New antibiotic combinations prove effective against E. coli

A team of biologists from University of California, Los Angeles found two combinations of antibiotics that were extremely successful in reducing growth of E. coli bacteria, according to UCLA.

Their findings were published in the Journal of the Royal Society Interface.

The team tested every possible combination of a group of six antibiotics, including some combinations of three drugs at once. Two of those combinations of three drugs of different classes were more successful than expected.

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"We have a logical, methodical way to identify three-drug combinations to pursue," said Pamela Yeh, PhD, the study's lead author. "We think it's vital to have this framework for identifying the best possible combinations of antibiotics."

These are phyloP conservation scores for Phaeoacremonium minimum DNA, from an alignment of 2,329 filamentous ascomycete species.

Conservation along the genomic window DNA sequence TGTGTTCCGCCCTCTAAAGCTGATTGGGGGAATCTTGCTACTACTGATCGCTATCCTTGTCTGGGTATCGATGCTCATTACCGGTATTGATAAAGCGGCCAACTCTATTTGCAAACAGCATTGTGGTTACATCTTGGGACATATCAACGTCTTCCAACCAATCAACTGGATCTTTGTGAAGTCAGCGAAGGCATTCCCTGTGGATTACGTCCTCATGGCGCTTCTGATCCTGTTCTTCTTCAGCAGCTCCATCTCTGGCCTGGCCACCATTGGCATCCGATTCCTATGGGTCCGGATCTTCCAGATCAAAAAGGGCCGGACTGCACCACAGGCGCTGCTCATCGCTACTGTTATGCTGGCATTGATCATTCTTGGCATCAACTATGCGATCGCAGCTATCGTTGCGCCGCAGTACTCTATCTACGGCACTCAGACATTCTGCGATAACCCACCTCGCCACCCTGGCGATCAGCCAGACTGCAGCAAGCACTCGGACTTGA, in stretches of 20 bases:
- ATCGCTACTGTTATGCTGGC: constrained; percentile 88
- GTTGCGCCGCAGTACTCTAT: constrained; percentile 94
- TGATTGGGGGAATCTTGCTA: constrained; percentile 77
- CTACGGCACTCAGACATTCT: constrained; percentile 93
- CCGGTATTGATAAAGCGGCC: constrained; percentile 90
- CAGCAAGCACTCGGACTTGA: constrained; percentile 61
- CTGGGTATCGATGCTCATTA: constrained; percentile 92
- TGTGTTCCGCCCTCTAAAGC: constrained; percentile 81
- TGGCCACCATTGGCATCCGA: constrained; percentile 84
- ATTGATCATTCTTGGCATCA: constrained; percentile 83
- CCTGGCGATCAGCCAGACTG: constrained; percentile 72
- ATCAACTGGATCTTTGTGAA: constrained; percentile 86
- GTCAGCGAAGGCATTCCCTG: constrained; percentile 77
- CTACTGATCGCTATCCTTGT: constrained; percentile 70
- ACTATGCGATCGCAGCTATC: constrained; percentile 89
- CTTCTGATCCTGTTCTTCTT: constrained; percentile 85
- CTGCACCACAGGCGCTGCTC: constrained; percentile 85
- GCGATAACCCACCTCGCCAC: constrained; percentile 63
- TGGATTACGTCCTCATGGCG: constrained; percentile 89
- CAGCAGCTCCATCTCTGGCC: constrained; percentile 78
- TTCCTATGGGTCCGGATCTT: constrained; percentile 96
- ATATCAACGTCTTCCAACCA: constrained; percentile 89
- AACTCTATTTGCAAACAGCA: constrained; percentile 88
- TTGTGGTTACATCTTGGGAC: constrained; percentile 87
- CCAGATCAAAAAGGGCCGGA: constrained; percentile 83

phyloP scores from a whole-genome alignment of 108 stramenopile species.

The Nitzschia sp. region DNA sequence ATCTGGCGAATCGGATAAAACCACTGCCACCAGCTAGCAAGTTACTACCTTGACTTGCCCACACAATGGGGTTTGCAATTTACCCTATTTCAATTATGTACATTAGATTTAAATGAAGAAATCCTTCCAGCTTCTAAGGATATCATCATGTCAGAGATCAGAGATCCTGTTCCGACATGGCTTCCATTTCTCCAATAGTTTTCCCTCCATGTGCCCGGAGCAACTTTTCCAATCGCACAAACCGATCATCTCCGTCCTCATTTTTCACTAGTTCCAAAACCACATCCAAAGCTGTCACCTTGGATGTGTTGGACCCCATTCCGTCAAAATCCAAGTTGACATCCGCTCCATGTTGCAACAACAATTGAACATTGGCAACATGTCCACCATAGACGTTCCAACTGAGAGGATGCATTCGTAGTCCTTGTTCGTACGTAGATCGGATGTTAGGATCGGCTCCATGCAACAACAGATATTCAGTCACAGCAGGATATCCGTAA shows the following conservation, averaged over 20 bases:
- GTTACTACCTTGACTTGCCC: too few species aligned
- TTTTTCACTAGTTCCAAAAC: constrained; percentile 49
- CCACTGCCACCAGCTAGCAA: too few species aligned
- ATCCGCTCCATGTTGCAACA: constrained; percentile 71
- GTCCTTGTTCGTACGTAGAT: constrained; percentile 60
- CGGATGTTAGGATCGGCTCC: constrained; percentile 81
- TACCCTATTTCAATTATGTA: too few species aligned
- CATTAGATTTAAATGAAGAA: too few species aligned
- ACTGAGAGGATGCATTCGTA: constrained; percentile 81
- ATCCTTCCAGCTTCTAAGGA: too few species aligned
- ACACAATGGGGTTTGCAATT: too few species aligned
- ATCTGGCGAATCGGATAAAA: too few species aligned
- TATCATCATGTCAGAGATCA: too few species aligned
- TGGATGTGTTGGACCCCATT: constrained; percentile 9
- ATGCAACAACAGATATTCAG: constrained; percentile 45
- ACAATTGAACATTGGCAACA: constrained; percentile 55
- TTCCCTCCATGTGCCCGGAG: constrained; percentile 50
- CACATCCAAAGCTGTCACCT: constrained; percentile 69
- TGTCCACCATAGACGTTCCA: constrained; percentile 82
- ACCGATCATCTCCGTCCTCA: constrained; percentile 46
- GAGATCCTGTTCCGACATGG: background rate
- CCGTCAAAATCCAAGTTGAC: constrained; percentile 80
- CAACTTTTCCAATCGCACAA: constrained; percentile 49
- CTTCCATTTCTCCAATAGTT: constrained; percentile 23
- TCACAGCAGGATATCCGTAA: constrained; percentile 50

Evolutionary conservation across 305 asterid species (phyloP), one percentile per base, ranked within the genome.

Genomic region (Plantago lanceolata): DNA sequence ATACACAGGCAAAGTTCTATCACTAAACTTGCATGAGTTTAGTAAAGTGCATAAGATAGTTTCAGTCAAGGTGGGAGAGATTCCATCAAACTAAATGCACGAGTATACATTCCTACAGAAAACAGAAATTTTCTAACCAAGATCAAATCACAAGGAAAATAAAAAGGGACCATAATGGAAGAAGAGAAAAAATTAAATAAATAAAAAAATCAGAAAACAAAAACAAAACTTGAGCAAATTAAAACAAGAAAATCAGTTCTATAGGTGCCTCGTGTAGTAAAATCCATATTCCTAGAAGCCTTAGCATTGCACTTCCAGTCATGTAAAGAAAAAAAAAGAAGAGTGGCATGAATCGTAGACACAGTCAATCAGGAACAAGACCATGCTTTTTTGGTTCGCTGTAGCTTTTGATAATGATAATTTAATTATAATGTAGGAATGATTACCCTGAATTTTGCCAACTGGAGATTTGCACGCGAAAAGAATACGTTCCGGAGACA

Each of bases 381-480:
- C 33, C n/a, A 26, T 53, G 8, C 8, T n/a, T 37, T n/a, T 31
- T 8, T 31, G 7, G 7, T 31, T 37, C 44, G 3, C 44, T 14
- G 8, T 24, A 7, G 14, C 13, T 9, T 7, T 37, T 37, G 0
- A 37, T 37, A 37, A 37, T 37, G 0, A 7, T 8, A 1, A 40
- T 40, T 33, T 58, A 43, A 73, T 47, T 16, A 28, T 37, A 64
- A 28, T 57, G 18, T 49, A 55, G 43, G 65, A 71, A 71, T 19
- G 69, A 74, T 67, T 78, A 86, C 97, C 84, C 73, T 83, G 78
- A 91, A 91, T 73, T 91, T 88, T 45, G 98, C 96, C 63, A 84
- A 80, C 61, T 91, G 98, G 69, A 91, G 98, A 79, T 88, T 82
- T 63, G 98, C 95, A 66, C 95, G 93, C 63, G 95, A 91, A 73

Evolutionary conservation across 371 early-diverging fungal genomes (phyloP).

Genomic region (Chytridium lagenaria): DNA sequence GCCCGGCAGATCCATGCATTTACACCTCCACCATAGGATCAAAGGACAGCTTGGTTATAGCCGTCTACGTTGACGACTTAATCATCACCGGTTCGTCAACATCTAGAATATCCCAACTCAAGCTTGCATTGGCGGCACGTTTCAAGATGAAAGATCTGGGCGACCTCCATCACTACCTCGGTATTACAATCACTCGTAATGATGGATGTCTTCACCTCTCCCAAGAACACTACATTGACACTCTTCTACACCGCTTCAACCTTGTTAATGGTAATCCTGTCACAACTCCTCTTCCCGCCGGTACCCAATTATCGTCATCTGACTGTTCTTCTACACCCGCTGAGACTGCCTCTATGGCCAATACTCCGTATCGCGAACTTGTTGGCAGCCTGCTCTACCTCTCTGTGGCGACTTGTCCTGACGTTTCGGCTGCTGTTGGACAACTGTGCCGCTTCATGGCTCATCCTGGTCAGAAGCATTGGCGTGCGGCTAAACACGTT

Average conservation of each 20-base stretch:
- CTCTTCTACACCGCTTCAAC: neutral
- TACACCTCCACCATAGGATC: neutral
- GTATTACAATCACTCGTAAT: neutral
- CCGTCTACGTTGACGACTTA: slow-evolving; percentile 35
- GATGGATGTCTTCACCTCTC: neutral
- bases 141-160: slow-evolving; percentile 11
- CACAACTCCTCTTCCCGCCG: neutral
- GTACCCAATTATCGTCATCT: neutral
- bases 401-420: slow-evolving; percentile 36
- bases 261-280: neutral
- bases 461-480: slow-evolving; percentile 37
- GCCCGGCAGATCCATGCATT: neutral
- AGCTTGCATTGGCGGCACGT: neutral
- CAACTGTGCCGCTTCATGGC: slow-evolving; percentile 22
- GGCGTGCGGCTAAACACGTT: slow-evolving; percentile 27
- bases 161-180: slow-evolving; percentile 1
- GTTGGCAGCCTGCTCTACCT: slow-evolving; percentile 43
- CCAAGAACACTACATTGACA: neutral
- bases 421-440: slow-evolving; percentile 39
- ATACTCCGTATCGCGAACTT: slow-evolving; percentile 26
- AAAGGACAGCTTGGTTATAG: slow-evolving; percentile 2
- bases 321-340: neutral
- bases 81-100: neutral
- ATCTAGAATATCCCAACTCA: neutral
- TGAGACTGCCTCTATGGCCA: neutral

More research is needed to identify which drug combinations would be most effective on different diseases and different parts of the body. The team is now working to test combinations of four antibiotics.

More articles on antibiotic resistance:
E. coli can develop antibiotic resistance in just days, researchers find
Scientists identify gene that prevents TB strains from becoming drug-resistant, study shows
CDC invests millions in antibiotic resistance efforts — where did the money go?

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